The ports are under tremendous strain as overall container traffic in the nation’s largest ports has increased by 47% since 2010, according to Logistics Management magazine.

Meanwhile, delays at the ports of Los Angeles and Long Beach have been increasing at least since 2014, according to data from the Harbor Trucking Assn.

California’s ports face increasing competition from southern and eastern U.S. ports, some of which are making big investments in port modernization, prompted by an expansion of the Panama Canal in 2016 that widened capacity and boosted import traffic from China and other Asian nations. The Port of Houston recently expanded its channels and installed taller cranes. It also added new automation systems to route containers and manage inventory.

The word “automation”, however, was not mentioned in Thursday’s official announcement. California’s port automation topic is controversial. It has been fought by the local International Longshore and Warehouse Union for many decades.

In 2019, the union marched against implementation of an automation project at Pier 400 and showed up en masse at harbor commission meetings to protest. In May, the union announced its opposition to a plan to automate Long Beach’s largest terminal.

Last year, the state Legislature passed a bill that created a 10-member commission to study ways “to mitigate the employment impacts of automation” at the Los Angeles and Long Beach ports.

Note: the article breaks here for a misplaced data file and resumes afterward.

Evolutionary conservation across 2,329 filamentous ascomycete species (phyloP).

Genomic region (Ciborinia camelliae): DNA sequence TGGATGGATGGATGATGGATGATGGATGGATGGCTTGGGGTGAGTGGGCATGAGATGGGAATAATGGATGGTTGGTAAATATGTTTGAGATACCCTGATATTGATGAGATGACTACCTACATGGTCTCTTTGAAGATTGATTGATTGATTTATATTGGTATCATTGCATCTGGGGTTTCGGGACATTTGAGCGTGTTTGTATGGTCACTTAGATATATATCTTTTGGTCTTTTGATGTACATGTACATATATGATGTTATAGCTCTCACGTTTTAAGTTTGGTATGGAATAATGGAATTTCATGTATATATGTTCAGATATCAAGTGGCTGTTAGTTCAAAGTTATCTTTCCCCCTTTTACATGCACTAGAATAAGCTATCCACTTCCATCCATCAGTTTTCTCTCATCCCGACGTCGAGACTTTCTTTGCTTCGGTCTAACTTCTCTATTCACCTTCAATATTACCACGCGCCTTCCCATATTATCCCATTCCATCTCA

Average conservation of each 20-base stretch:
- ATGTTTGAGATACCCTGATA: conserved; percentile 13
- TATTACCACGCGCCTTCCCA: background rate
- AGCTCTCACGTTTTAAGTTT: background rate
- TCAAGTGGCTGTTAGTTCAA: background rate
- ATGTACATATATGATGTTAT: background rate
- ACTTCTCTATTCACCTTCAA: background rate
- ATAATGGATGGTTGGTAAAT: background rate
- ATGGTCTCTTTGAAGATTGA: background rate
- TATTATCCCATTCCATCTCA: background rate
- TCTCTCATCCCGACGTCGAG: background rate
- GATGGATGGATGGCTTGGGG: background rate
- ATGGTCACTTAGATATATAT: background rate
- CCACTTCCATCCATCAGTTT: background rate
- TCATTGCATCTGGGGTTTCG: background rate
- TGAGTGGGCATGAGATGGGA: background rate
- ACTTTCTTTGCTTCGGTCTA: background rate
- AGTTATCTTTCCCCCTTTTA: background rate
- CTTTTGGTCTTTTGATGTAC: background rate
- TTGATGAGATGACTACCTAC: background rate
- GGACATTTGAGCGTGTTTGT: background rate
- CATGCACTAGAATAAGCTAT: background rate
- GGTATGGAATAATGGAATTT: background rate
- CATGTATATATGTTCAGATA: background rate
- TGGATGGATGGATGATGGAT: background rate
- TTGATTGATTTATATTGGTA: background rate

A 2018 report by the consulting firm McKinsey & Co. reviewed automation projects at ports around the world and concluded that many projects turned out less productive than expected, in part because outmoded manual practices were automated, rather than new systems and work processes being designed from scratch to take full advantage of the benefits of automation. According to the report, data standardization has been a problem in the industry.

McKinsey noted that the same problems sank auto industry automation efforts in the 1980s until unions and management joined forces to increase use of robotics and modern data systems. Porcari, the Biden administration’s spokesperson, said that the administration will employ a two-pronged strategy. First, it will try to reduce congestion at ports, which has caused cargo ships to sit idle off the coast California. The second step is to lay the foundation for future improvements. This latest announcement falls under the second category. The benefits of this strategy may not be evident for many years.

Porcari stated that the strain of the pandemic has shown how much the country’s infrastructure has suffered over the years.

” The problem is that we are using the infrastructure investments of our grandparents,” he stated. “It just doesn’t work.”

Read More